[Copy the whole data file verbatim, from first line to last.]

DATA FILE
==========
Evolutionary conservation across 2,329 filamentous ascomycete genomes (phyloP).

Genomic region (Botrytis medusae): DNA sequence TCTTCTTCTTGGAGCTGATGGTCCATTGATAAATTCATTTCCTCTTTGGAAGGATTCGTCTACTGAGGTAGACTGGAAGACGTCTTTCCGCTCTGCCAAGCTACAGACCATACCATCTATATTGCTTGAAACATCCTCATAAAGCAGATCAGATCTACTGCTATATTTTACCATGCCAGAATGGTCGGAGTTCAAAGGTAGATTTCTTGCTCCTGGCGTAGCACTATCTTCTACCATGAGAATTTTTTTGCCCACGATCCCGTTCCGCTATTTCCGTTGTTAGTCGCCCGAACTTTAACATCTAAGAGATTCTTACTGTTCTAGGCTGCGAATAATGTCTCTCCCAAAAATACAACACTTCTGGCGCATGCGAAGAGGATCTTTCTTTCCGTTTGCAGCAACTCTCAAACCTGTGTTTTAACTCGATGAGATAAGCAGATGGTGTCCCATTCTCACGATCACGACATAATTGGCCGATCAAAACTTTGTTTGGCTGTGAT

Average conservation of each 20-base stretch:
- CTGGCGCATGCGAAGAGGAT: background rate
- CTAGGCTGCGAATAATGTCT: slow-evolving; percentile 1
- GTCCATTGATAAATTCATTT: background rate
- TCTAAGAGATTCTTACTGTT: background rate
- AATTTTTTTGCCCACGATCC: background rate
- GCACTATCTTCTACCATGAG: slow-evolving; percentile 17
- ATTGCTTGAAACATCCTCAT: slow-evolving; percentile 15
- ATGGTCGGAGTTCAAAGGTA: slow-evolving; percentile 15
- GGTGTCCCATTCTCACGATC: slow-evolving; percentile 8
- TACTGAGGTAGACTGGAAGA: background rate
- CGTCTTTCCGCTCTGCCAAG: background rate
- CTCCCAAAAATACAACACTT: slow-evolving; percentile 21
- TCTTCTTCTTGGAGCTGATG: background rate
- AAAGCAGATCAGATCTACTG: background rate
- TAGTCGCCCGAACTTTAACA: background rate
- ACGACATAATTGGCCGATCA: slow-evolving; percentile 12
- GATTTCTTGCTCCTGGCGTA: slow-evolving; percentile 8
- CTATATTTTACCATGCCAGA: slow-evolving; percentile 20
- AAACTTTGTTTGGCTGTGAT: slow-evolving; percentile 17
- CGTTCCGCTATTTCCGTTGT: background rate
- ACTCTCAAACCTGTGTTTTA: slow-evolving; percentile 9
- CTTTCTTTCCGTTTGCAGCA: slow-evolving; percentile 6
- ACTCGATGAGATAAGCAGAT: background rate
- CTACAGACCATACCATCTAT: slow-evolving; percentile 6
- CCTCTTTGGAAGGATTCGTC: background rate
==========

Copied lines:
Evolutionary conservation across 2,329 filamentous ascomycete genomes (phyloP).

Genomic region (Botrytis medusae): DNA sequence TCTTCTTCTTGGAGCTGATGGTCCATTGATAAATTCATTTCCTCTTTGGAAGGATTCGTCTACTGAGGTAGACTGGAAGACGTCTTTCCGCTCTGCCAAGCTACAGACCATACCATCTATATTGCTTGAAACATCCTCATAAAGCAGATCAGATCTACTGCTATATTTTACCATGCCAGAATGGTCGGAGTTCAAAGGTAGATTTCTTGCTCCTGGCGTAGCACTATCTTCTACCATGAGAATTTTTTTGCCCACGATCCCGTTCCGCTATTTCCGTTGTTAGTCGCCCGAACTTTAACATCTAAGAGATTCTTACTGTTCTAGGCTGCGAATAATGTCTCTCCCAAAAATACAACACTTCTGGCGCATGCGAAGAGGATCTTTCTTTCCGTTTGCAGCAACTCTCAAACCTGTGTTTTAACTCGATGAGATAAGCAGATGGTGTCCCATTCTCACGATCACGACATAATTGGCCGATCAAAACTTTGTTTGGCTGTGAT

Average conservation of each 20-base stretch:
- CTGGCGCATGCGAAGAGGAT: background rate
- CTAGGCTGCGAATAATGTCT: slow-evolving; percentile 1
- GTCCATTGATAAATTCATTT: background rate
- TCTAAGAGATTCTTACTGTT: background rate
- AATTTTTTTGCCCACGATCC: background rate
- GCACTATCTTCTACCATGAG: slow-evolving; percentile 17
- ATTGCTTGAAACATCCTCAT: slow-evolving; percentile 15
- ATGGTCGGAGTTCAAAGGTA: slow-evolving; percentile 15
- GGTGTCCCATTCTCACGATC: slow-evolving; percentile 8
- TACTGAGGTAGACTGGAAGA: background rate
- CGTCTTTCCGCTCTGCCAAG: background rate
- CTCCCAAAAATACAACACTT: slow-evolving; percentile 21
- TCTTCTTCTTGGAGCTGATG: background rate
- AAAGCAGATCAGATCTACTG: background rate
- TAGTCGCCCGAACTTTAACA: background rate
- ACGACATAATTGGCCGATCA: slow-evolving; percentile 12
- GATTTCTTGCTCCTGGCGTA: slow-evolving; percentile 8
- CTATATTTTACCATGCCAGA: slow-evolving; percentile 20
- AAACTTTGTTTGGCTGTGAT: slow-evolving; percentile 17
- CGTTCCGCTATTTCCGTTGT: background rate
- ACTCTCAAACCTGTGTTTTA: slow-evolving; percentile 9
- CTTTCTTTCCGTTTGCAGCA: slow-evolving; percentile 6
- ACTCGATGAGATAAGCAGAT: background rate
- CTACAGACCATACCATCTAT: slow-evolving; percentile 6
- CCTCTTTGGAAGGATTCGTC: background rate